I asked him what he thought would happen. He had the same view as Anna, either the protestors would engage or they would disperse. But his take on what was going on was different.
"They're bored," he said, "we all are."
"Alot of it's the social thing," he told me. "These kids want to have a party, who can blame them." He said that while they were out there guarding the children of the one percenters' right to protest in the park, to march around the city, and to shout insults at cops, people were getting shot in Brownsville, and crime was increasing.
A young woman leaned out the back window of a sleek, black, Chevy Suburban and shouted "F—ck you! All cops are bastards!" While filming the cops on her phone and flipping them off.
A group of young men on bikes pulled up at the corner to tell the cops they suck. "You're a waste of money, you're a waste of resources," they said.
The officers on the corner applauded them, "So brave! So brave!" The officers cheered as the light changed and the cyclists rode away.
Before he left on his own bike, strapping on his elaborate helmet, the officer introduced himself, and we shook hands, even though you're not supposed to during the pandemic. There was a moment of uncertainty before we placed palms in each others' hands, and then we did it anyway, we touched like human beings used to.
NYPD flanked the park, with the bike officers in their turtle shells, and guys who looked more like they were fitted out for riots, carrying batons, and some exec types in suits. Everyone was waiting for something to happen, and no one could quite tell if they wanted something to go down or not. The officer told me he'd rather not, but they were prepared for it.
Officers began to line up across the street on the south side of the park in front of a Whole Foods, protestors on the opposite side of the street, their backs to the park. Behind them, on benches, people ate take-out and barely even noticed a disturbance. A woman asked an officer if he thought she'd be able to get into the Burlington Coat Factory. I wouldn't have tried it myself.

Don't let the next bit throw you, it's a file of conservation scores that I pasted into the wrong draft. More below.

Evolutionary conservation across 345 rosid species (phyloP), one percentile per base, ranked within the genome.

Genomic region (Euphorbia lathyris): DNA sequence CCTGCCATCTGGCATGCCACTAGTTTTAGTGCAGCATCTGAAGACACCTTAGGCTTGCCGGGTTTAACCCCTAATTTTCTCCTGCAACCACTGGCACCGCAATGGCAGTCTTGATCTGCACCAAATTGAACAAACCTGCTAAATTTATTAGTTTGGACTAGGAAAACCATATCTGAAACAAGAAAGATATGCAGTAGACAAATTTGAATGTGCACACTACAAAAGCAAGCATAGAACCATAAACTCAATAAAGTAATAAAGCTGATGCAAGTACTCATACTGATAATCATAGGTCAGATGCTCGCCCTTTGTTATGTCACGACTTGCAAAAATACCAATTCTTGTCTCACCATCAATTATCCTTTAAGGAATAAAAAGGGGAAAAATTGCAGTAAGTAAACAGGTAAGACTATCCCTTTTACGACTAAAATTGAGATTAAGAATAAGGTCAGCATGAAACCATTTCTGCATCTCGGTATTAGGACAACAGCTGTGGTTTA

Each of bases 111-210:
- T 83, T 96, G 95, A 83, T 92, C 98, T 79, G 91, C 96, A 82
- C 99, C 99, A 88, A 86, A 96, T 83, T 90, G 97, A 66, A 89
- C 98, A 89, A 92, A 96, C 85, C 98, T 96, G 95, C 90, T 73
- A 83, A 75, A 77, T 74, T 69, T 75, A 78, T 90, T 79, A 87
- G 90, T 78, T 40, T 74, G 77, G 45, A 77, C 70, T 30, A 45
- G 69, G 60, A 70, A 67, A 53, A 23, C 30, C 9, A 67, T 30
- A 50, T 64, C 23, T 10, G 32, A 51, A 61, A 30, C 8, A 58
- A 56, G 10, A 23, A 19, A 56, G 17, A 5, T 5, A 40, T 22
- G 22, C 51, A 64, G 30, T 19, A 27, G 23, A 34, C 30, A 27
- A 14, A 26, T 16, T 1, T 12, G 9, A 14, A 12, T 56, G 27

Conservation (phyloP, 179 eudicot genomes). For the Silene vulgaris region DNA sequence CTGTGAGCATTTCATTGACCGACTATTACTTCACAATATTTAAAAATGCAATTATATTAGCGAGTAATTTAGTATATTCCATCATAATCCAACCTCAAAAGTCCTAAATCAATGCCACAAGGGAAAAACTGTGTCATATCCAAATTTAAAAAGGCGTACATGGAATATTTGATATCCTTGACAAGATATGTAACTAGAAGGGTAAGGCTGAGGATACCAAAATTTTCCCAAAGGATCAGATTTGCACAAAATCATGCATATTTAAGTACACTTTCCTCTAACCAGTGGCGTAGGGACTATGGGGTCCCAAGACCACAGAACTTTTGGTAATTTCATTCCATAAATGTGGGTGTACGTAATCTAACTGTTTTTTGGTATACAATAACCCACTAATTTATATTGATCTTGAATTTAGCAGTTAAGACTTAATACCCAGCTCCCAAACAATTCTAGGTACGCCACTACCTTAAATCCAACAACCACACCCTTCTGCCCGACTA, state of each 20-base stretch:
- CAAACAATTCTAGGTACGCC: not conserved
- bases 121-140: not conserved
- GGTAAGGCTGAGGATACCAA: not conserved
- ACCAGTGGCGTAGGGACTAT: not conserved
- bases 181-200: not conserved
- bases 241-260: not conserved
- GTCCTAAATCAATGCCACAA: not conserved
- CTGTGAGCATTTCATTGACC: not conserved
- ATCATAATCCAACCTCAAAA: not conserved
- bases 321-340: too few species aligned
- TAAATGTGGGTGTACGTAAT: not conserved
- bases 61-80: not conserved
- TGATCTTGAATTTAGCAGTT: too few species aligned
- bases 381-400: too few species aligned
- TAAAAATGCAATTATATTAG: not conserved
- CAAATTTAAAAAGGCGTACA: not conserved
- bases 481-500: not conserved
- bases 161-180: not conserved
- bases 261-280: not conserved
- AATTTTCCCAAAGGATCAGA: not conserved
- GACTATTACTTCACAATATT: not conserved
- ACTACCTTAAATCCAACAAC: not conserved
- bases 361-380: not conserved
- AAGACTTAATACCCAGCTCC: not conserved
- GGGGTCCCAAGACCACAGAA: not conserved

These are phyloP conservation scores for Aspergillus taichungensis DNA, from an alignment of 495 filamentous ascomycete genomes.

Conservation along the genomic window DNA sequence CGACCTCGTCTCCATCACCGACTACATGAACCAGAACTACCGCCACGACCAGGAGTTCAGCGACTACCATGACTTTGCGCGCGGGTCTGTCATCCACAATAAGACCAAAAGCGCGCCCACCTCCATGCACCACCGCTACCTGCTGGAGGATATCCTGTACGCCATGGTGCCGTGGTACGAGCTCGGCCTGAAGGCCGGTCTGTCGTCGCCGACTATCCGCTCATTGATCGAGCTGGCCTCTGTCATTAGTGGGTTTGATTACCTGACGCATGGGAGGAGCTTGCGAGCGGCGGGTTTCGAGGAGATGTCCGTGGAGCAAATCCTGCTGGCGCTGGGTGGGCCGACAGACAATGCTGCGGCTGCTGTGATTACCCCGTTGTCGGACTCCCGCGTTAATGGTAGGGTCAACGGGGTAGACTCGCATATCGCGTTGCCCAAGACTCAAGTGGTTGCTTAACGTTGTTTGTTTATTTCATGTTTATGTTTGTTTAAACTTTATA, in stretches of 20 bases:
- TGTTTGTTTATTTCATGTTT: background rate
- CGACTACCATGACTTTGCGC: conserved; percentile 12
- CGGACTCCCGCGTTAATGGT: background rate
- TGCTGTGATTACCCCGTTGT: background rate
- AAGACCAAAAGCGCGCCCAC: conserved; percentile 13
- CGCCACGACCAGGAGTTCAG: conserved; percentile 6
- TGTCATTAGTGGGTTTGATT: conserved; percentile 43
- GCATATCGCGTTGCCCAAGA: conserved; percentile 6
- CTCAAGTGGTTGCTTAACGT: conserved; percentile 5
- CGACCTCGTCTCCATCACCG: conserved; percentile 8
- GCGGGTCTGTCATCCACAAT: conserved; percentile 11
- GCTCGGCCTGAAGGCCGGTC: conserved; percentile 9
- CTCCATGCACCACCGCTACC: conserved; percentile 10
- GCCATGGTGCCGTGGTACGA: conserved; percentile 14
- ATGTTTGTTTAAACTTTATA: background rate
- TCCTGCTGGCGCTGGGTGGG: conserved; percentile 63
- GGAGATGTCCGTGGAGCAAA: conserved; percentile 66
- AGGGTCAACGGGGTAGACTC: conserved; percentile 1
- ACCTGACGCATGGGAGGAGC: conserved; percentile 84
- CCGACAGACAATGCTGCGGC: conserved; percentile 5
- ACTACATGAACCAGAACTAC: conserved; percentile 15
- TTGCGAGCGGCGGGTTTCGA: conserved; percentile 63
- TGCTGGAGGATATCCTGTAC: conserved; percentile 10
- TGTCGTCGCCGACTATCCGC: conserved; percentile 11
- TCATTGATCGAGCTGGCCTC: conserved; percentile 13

Tensions mounted for no other reason than that was the whole point of everyone being there. It was a standoff, officers on one side, protestors on the other, with 14th Street between them. City busses rumbled through.
As protestors stepped into the street, officers took the opportunity to tell them to push back out of traffic. And they arrested a young man.
I spoke to his friend, who said he was arrested for standing in the street when the cops told him to move back. She wanted to find a way to spring him from custody. She was frantic, not knowing what to do or where to turn.
I saw her telling officers "You're so miserable. Get your life together." The officer thanked her.
Officers pushed into the park and surrounding the protestors, and the standoff was renewed, with everyone taking up new positions.
After tense words, the officers went back across the street. The protestors played the Imperial March from Star Wars.
After the young man who was arrested, loaded into the back of a police van it seemed like the climax had passed. And by then I was late for drinks. I headed out down 4th Ave. After half a block, even looking north to the park and the flashing lights, it was as though there'd been no protest at all. Five students sat on a bench eating kebobs from a food cart. Another half block and the city was quiet, save for traffic. I was too late to walk the 15 blocks down to Rivington St., to the neighbourhood I knew and loved so well. I hailed a cab.
Open air restaurants were full, couples walked hand in hand in matching face masks, and the city was as it was, unaffected, unimpacted, quiet, serene.